FAA expects staff recommendation on 787 next week

WASHINGTON — Experts at the Federal Aviation Administration are expected to say next week whether they recommend accepting the Boeing Co.’s plan to fix 787 Dreamliners so the planes can resume flying, the agency head said Wednesday.

Officials in the FAA office in Renton that certifies new planes as safe for flight are reviewing a Boeing proposal to revamp the 787’s lithium ion batteries to prevent them from catching fire, or to protect the plane in case of fire, Administrator Michael Huerta said.

Huerta declined to say when he might decide whether to accept the plan or how long it might be before the planes are back in the air.

Boeing officials presented the plan to Huerta last week.

The planes have been grounded since Jan. 16 after a battery caught fire in a 787 parked at Boston’s Logan International Airport and a smoking battery in a different 787 forced an emergency landing in Japan.

Calling the plan “very comprehensive,” Huerta said Boeing engineers worked with outside experts to narrow the potential causes of the incidents to a few possibilities, and then redesigned the batteries. The 787 has two identical 32-volt batteries, each with eight cells.

Investigators have said the incidents began with short-circuiting in a single cell, leading to a chemical reaction that causes progressively hotter temperatures. That spread the short-circuiting and fire to other cells.

Boeing’s plan includes redesigning the batteries to prevent individual cells from catching fire, Huerta said. Should that fail, the plan includes steps to prevent a fire from spreading to other cells or outside the box that contains all eight of the cells.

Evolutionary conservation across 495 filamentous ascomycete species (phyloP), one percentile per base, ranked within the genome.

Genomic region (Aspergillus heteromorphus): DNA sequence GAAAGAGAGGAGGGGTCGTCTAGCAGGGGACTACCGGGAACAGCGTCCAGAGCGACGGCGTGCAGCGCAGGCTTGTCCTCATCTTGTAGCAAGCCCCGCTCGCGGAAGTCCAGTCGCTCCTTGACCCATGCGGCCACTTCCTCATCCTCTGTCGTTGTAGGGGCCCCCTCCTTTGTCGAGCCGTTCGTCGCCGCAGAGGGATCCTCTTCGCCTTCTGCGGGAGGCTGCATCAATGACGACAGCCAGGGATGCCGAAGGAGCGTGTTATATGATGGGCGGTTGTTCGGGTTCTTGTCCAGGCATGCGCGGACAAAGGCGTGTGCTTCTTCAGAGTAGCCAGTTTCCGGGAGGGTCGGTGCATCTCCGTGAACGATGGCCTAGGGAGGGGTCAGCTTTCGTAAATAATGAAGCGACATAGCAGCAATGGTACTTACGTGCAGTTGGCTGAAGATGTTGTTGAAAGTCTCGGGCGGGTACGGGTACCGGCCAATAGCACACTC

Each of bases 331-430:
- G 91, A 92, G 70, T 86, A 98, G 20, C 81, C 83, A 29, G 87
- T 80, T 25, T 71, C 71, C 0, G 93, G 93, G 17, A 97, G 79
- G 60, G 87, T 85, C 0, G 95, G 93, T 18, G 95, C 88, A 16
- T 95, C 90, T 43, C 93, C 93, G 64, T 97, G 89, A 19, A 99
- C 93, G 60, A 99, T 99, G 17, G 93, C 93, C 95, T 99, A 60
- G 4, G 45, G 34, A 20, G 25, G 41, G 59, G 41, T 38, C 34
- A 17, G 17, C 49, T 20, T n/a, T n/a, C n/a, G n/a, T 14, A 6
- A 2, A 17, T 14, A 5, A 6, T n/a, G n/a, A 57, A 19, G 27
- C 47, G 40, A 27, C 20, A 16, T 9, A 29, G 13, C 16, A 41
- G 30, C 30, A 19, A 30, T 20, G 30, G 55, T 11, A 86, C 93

“What Boeing has assembled is a team to look at the universe of potential causes, and their proposal is to mitigate all of them,” Huerta said.

If the plan is approved, the next step would be extensive engineering and testing before any final determination could be made on resuming flights, he said. He described the process as “effectively a certification plan.”

“We have to be assured that this is a good plan and that it is going to result in a safe situation,” Huerta said.

More in Herald Business Journal

Delta’s farewell tour for the Boeing 747 stops in Everett

It is the last domestic airline to retire the iconic plane. Boeing and Delta employees autographed it.

Sign of the future: Snohomish business aims to reshape industry

Manifest Signs owner thinks that smart signs is an unexplored and untapped part of his industry.

Boeing says Bombardier dumping puts 737 planes in jeopardy

“If you don’t level the playing field now, it will be too late.”

Snohomish County’s campaign to land the 797 takes off

Executive Dave Somers announced the formation of a task force to urge Boeing to build the plane here.

A decade after the recession, pain and fear linger

No matter how good things are now, it’s impossible to forget how the collapse affected people.

Panel: Motorcycle industry in deep trouble and needs help

They have failed to increase sales by making new riders out of women, minorities and millennials.

Costco rises as results display big-box retailer’s resiliency

Their model has worked in the face of heightened competition from online, brick-and-mortar peers.

For half of Americans, the stock market’s highs don’t help

Fewer than 14percent of American households directly own stock in any company.

Tax reform needs the public’s input on spending priorities

The GOP tax plan is a good idea, but the next step should give us a voice on how taxes are spent.

Most Read